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On this page: Volteia Gens – Volteius – Volumnia – Volumnia Gens – Volumntus – Volupia – Volusenus Quadratus – Volusianus – Volusius



demned. The patricians in revenge charged Vol-scius with falsehood ; and in b. c. 459 the quaestors accused him before the comitia of the curiae or the centuries, of having borne false witness against Kaeso, but the tribunes prevented them from pro­secuting the charge. In the following year, b. c. 458, L. Cincinnatus, the father of Kaeso, was ap­pointed dictator, and presided in the comitia for the trial of Volscius. The tribunes dared not offer any further opposition, and Volscius was obliged to go into exile. (Liv. iii. 13, 24, 25, 29 ; Dionys. x. 7 ; Niebuhr, Hist, of Rome., vol. ii. pp. 289, 298.)

VOLTEIA GENS, known chiefly from coins, of which we have a considerable number. Some bear the name of l. volteius strabo [strabo] ; and others have on them m. volteius m. f. Of the latter a specimen is annexed : the obverse re­presents the head of Jupiter, the reverse a temple with four columns. (Eckhel, vol. v. p. 344.)


VOLTEIUS or VULTEIUS. 1. L. vol-teius, a friend of L. Metellus, who was propraetor of Sicily, b. c. 70. (Cic. V&rr. iii. 66.)

2. A tribune of the soldiers in Caesar's army, b. c. 48. (Flor. iv. 2. § 33.)

3. volteius menas, a praeco mentioned by Horace (Epist. i. 7, 55, foil.).

T. VOLTU'RCIUS, or VULTU'RCIUS, of Crotona, one of Catiline's conspirators, was sent by Lentulus to accompany the ambassadors of the Allobroges to Catiline. Arrested along with the ambassadors on the Mulvian bridge, and brought before the senate by Cicero, Volturcius turned in­former upon obtaining the promise of pardon, and after giving his evidence was amply rewarded by the senate. (Sail. Cat. 44, 45, 47, 50 ; Cic. Cat. iii. 2, 4, iv. 3 ; Appian, B. C. ii. 4.)

VOLUMNIA. 1. The wife of Coriolanus.


2. The freedwoman of Volumnius Eutrapelus, and the mistress of Antony, is better known under her name of Cytheris. [cytheris.]

VOLUMNIA GENS, patrician and plebeian. It was of great antiquity, for the wife of Corio­lanus belonged to it, and one of its members, P. Volumnius Gallus, held the consulship as early as b.c. 461, but it never attained much importance. The Volumnii bore the cognomens of gallus with the agnomen Amintinus, and of flamma with the agnomen Violens. A few persons of the name are mentioned without any surname. [volumnius,]

VOLUMNTUS. 1. M. volumnius, slain by Catiline, at the time of Sulla. (Ascon. in Tog. Cand. p. 84, ed. Orelli.)

2. P. volumnius, a judex on the trial of Clu-entius. (Cic. pro Cluent. 70.)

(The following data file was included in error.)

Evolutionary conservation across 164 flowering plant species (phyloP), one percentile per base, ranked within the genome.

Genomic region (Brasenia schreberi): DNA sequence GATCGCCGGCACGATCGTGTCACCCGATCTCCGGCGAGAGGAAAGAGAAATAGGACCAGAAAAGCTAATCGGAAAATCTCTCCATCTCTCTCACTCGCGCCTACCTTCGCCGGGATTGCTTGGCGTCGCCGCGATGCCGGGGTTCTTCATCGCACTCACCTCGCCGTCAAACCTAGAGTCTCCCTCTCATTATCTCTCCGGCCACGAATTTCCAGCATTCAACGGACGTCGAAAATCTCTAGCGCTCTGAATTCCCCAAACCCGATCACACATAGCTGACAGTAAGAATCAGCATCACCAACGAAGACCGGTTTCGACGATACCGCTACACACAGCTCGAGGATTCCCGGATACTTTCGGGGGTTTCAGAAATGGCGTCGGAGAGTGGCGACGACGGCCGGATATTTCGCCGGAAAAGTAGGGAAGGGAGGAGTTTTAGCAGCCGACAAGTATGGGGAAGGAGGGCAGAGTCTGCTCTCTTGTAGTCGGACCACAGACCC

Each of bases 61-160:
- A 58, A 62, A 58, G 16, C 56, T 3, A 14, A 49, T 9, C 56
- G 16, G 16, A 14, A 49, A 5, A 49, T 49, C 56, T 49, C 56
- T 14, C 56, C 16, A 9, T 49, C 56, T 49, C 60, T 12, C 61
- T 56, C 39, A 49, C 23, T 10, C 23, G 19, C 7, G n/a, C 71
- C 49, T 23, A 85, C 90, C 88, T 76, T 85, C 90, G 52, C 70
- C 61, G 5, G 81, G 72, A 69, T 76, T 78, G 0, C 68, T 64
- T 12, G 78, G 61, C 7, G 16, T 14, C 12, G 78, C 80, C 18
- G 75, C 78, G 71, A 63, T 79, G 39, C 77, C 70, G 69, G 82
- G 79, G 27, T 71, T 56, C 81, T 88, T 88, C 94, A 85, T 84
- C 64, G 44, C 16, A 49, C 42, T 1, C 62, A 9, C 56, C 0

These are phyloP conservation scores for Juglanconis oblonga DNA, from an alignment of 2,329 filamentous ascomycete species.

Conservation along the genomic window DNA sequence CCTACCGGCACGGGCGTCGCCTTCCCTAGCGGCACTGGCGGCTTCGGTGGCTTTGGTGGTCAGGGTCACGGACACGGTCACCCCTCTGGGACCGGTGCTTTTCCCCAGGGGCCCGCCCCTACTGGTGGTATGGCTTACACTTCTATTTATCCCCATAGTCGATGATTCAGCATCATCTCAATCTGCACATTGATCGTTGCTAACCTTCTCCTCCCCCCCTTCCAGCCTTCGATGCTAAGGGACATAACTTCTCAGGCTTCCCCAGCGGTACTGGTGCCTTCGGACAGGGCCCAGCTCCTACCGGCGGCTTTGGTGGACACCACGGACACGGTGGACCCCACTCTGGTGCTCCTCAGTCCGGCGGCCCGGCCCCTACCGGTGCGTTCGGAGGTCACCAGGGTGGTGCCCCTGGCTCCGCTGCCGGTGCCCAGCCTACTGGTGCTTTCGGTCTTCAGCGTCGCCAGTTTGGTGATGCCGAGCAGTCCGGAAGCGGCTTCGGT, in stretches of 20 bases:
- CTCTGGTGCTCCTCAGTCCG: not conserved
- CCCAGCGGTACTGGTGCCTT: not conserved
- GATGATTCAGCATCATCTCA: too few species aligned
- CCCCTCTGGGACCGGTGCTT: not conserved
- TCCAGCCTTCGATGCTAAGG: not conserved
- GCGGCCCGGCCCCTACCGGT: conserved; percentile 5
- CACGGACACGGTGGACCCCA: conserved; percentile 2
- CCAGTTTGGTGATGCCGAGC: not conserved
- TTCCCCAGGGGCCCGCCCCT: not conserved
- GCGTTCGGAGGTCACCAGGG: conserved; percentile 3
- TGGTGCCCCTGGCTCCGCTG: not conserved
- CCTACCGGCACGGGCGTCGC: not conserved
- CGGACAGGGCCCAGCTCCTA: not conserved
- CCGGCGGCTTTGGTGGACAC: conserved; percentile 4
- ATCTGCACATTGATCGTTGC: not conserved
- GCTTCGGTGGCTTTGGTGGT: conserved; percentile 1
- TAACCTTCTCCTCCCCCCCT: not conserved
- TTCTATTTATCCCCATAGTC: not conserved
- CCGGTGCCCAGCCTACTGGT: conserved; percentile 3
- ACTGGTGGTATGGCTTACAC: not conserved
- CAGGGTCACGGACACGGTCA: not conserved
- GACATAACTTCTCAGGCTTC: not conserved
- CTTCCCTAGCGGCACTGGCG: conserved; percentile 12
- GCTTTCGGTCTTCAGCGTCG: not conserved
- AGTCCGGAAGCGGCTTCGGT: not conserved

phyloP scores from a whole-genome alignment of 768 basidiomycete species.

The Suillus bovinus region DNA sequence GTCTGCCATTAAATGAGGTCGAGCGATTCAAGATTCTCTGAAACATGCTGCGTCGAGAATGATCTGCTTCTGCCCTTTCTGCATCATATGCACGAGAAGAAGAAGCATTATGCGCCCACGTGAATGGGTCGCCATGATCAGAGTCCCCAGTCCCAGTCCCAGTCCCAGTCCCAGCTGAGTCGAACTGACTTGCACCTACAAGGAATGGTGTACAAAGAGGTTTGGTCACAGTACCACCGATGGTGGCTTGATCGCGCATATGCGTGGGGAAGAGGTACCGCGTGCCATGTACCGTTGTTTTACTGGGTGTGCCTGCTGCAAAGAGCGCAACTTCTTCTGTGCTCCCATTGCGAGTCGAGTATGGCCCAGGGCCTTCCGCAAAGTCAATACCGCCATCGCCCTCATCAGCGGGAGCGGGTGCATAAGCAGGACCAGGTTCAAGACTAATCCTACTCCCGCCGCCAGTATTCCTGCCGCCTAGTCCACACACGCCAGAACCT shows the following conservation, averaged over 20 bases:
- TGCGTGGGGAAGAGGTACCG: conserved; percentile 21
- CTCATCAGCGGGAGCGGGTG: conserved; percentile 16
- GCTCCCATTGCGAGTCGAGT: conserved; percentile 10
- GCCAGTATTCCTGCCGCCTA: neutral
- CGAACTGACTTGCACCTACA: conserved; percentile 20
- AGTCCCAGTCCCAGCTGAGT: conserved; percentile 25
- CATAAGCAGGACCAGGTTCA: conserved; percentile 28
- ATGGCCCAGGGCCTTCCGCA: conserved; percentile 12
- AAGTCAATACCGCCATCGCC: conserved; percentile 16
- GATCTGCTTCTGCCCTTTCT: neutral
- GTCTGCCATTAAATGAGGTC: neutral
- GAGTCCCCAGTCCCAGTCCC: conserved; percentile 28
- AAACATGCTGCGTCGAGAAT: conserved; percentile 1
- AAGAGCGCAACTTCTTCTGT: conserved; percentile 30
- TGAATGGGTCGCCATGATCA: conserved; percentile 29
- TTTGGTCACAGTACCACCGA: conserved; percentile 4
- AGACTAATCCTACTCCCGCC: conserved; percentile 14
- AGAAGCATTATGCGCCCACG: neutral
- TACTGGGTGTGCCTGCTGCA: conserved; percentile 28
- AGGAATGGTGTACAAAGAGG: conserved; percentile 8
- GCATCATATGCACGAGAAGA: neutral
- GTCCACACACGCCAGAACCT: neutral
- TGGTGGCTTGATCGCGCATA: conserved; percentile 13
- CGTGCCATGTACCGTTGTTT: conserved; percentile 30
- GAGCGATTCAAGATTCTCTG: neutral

3. L. volumnius, a senator with whom Cicero was intimate (Cic. ad Fam. vii. 32 ; comp. Varr. R. R. ii. 4), is perhaps the same as the Volumnius Flaccus, who was a friend of D. Brutus. (Cic. ad Fam. xi. 12, 18.)


4. volumnius, or more correctly volnius, the author of some Tuscan tragedies. [VoLNius.J

5. P. volumnius, described by Plutarch as a philosopher, accompanied M. Brutus in his cam­paign against the triumvirs, and wrote an account of the prodigies which appeared before the death of Brutus, probably in a life of the latter. (Plut. Brut. 48.)

6. volumnius eutrapelus. [eutrape-

VOLUPIA, the personification of sensual pleasure among the Romans, who was honoured with a temple near the porta Romanula. (Plin. Epist. viii. 20, H. N. iii. 5 ; Varro, De Ling. Lot. v. 164 ; Macrob. Sat. i. 10 ; August. De Civ. Dei, iv. 8.) She is also called Voluptas. (Cic. De Nat. Deor. ii. 23.) [L. S.]



VOLUSIANUS, the son of the emperor Tre- bonianus Gallus, upon whose elevation in a. d. 251 he was styled Caesar and Princeps Juven- tutis. The year following he held the office of consul, and was invested with the title of Au­ gustus. As far as we can gather from the scanty notices of historians, his character resembled that of his father, along with whom he perished at Interamna in a. d. 253 or 254. [gallus tre- bonianus.] The names borne by this prince, as collected from medals and descriptions, appear to have been C. vibius volusianus trebonianus asinius gallus veldumnianus or vendum- nianus (Aurel. Vict. de Caes. 30, Epit. 30 ; Eutrop. ix. 5 ; Zosim. i. 24 Zonar. xii. 21 ; Eckhel, vol. vii. p, 369.) [W. R.]


VOLUSIUS. 1. An haruspex in the cohors of Verres. (Cic. Verr. iii. 11, 21.)

2. Q. volusius, a pupil of Cicero in oratory, accompanied Cicero to Cilicia, where he held some office under him. (Cic. ad Fam. v. 10,20, ad Att. v. 21.) In one passage (ad Att. v. 11) he is called Cn. Volusius, for there can be little doubt that this Cneius is the same person who is elsewhere called Marcus.

3. M. volusius, is mentioned by Cicero in b. c. 49 (ad Fam. xvi. 12). He is probably the same as the M. Volusius who was plebeian aedile in b. c. 43, and was proscribed by the triumvirs, but escaped by assuming1 the disguise of a priest of Isis. (Val. Max. vii. 3. § 8 ; Appian, B. C. iv. 47.)

L. VOLUSIUS MAECIA'NUS, a jurist, was in the consilium of Antoninus Pius. (Capitol. Antonin. Pius, c. 12.) Among the many illus­trious men who formed the character of Marcus Aurelius, was Maecianus : Aurelius was one of his auditores. (Capitol. Antonin. Philosoph. c. 3.) A rescript of the Divi Fratres (Dig. 37. tit. 14. s. 17), speaks of him in these terms : " Volusius Maecianus amicus noster, &c." Marcus in his Tuy els k

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